US police lineups are better at catching criminals than UK ones
Ted Bundy was suspected of a string of kidnappings, rapes, and murders in the US. Police placed him in a lineup to see if an eyewitness to kidnappings in the Lake Sammamish area near Seattle would identify him. She did not – and Bundy was freed to continue his killing spree, murdering at least a dozen more women before he was finally convicted and executed.
Ronald Cotton was another US police suspect of a rape. He was placed in a lineup and identified by the victim, Jennifer Thompson-Cannino, as the perpetrator. But Cotton was innocent. He spent 10 years in prison before he was exonerated thanks to DNA evidence.
Thousands of suspects have been convicted based on identifications made from lineup procedures. But these examples show the serious consequences when witnesses make mistakes. This means that it is vital that lineups are carried out in the most effective way possible. To help us learn what makes an effective lineup procedure, my colleagues and I have studied how the practice differs in the US and the UK. While the above examples from the US show that mistakes do happen, we found that participants acting as witnesses who were shown a US-style lineup were more likely to correctly identify the perpetrator and had higher confidence in their decision.
In typical police lineups, the victim or eyewitness of a crime is asked to identify the perpetrator from images of several people (and no longer from a physical live lineup as often portrayed in TV and film). This includes the police suspect –- who may or may not be the actual perpetrator – and other people who are known to be uninvolved in the crime, known as “fillers”.
Sometimes the witness makes a mistake. If the witness identifies one of the fillers, it’s not a costly error because the police know they are innocent. But if the police suspect the perpetrator and the witness fails to identify them then they could walk free (as in the case of Ted Bundy). This is known as a “miss”. The witness could also falsely identify the police suspect as the perpetrator when they are really innocent (as in the case of Ronald Cotton).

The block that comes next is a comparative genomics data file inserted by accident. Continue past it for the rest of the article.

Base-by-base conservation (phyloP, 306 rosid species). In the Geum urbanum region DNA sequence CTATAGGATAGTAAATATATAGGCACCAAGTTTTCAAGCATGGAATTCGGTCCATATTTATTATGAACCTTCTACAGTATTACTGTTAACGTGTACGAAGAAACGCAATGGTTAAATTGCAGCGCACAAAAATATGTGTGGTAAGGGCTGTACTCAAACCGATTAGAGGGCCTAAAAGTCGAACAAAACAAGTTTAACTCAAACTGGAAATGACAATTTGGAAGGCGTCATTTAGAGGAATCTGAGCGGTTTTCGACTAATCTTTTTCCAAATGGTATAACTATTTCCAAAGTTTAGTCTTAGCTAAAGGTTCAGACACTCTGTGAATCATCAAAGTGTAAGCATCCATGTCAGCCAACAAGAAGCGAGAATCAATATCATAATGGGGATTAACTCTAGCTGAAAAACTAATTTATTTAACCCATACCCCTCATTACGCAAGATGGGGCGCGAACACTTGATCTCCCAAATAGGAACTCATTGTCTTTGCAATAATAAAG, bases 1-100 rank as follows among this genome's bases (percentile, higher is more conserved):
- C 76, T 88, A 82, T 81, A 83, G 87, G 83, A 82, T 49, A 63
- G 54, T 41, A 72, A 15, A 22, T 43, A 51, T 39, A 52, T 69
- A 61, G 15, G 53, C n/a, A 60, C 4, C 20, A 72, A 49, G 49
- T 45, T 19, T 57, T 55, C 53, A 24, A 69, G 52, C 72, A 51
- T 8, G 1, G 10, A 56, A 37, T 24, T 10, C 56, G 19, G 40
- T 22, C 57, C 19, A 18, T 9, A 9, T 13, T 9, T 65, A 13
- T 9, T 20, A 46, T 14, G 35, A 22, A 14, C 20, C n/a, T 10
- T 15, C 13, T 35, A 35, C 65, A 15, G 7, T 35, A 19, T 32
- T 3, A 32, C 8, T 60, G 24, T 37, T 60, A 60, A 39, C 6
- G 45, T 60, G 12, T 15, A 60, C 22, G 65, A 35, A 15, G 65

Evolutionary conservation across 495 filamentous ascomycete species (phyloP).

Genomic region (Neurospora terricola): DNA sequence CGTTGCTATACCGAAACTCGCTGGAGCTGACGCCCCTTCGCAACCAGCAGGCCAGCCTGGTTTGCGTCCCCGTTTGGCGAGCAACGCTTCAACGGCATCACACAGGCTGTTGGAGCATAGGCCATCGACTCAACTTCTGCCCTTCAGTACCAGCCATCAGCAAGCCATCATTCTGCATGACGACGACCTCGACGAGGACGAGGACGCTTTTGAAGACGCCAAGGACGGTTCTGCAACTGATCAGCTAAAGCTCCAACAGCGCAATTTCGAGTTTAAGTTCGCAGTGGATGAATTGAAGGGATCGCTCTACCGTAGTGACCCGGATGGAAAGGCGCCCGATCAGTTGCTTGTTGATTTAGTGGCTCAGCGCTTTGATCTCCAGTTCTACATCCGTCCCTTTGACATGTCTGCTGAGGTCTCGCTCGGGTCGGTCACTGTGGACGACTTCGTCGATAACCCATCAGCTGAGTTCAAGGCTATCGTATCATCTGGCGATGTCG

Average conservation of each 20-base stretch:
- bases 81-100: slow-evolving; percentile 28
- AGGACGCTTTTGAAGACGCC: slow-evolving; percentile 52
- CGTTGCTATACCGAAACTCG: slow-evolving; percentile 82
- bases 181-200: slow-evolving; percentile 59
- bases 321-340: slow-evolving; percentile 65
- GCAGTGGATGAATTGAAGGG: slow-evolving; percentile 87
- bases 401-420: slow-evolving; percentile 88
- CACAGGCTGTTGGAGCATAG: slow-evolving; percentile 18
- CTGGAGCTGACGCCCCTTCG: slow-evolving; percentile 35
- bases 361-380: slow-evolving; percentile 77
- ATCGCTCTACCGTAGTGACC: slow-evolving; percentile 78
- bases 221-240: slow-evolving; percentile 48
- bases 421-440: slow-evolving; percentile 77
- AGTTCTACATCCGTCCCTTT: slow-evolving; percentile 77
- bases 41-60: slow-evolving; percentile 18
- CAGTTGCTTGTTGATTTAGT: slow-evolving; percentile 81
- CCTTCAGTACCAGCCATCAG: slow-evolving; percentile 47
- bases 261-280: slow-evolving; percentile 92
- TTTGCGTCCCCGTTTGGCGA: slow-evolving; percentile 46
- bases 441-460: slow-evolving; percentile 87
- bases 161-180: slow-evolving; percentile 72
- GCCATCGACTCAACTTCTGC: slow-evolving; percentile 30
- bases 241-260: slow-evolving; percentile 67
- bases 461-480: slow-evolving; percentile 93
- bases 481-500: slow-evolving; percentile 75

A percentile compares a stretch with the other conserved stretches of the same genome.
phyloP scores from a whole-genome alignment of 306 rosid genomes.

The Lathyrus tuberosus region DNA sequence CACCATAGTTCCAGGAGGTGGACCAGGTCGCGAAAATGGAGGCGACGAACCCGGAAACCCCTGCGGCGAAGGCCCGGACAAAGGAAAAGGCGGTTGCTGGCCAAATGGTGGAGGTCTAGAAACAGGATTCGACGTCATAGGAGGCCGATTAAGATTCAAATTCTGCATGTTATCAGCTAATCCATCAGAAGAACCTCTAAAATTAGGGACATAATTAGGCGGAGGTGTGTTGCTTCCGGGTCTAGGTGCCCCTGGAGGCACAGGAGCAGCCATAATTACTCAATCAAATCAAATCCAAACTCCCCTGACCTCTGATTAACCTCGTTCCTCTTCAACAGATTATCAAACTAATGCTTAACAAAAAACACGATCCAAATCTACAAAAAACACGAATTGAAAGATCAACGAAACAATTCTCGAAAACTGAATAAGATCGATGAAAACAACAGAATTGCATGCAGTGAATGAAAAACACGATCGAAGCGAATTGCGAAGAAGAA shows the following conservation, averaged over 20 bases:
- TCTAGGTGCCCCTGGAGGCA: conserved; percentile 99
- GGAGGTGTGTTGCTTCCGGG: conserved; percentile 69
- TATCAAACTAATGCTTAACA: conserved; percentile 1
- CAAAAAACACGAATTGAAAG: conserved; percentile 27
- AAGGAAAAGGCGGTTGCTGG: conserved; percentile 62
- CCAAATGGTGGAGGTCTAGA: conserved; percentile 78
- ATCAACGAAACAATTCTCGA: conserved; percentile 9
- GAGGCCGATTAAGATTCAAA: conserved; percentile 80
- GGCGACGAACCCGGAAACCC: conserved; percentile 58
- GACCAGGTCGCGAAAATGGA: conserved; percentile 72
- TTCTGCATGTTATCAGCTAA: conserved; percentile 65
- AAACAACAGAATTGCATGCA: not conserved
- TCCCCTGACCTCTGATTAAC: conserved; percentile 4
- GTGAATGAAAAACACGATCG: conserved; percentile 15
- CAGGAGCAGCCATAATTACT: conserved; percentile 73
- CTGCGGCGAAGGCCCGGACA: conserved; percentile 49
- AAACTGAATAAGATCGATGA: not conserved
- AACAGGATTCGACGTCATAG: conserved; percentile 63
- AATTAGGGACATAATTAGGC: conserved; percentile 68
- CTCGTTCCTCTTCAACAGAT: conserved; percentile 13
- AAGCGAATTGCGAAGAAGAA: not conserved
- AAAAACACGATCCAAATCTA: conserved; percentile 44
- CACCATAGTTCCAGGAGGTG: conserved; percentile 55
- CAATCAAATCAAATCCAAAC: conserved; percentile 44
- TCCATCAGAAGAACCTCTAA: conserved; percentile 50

Both of these errors are costly, so the more police can use lineup procedures that increase discriminability, the better. Discriminability is the ability of an eyewitness to sort guilty from innocent suspects. The best lineup procedure is one that has better discriminability than other procedures.
A confident witness is (usually) reliable
Another important consideration is the reliability of an identification. That is, how likely it is that the identified person is indeed the perpetrator. How confident an eyewitness is in their identification is an indication of how accurate they are, and so how reliable they are. A highly confident eyewitness is more likely to be accurate than an eyewitness who is uncertain in their identification. It is critical to note that confidence is only meaningful at first identification, not later in a trial when memory can been influenced by other factors.
In the US, the most common lineups involve photos of six people including the suspect. All lineup members are photographed from the shoulders up to show the front view of the face. The photos are all shown at the same time. The eyewitness can pick a lineup member or not pick anyone.
In England and Wales, the standard lineup procedure is to use videos of nine people including the suspect. Each lineup member is filmed facing forward, turning to the right and to the left to show profile views, and then turning to the front again. The videos, which last approximately 15 seconds each, are shown one after the other. The eyewitness must watch the nine videos twice before they either pick a lineup member or not pick anyone.
To determine which lineup is better, we showed over 2,000 participants a video of a mock crime in which an actor played the perpetrator stealing money from a vacated office. A London Metropolitan Police Officer trained in identification procedures chose the fillers from their database and filmed the actor. We then asked participants to try to pick the perpetrator from a US- or UK-style lineup and rated their confidence.
US style better in both ways
Those who had to pick the perpetrator from the US-style photo lineup were better at identifying the guilty suspect and not identifying an innocent. In other words, false identifications and misses occurred more often for the participants who had to pick the perpetrator from the UK-style lineup. So the US lineups yielded greater discriminability than the UK lineups.
Our research confirmed that participants who were highly confident were more likely to have correctly identified the perpetrator – and that participants who made identifications with a low level of confidence were more likely to be incorrect. But we also found that participants who were tested on the US-style lineup were more accurate at all confidence levels compared to those tested on the UK lineup. So the US lineups also yielded greater reliability than the UK lineups.
Because there are many differences between the two lineups, we can’t yet say why the US lineup performed better. What is clear is that there is much room for improvement for the UK lineup. We currently have research underway to investigate how to make UK lineups better by studying the different factors that could affect discriminability. Research along these lines should lead to fewer miscarriages of justice.Comment on this article
Laura Mickes receives funding from the Economic and Social Research Council.
Royal Holloway provides funding as a member of The Conversation UK.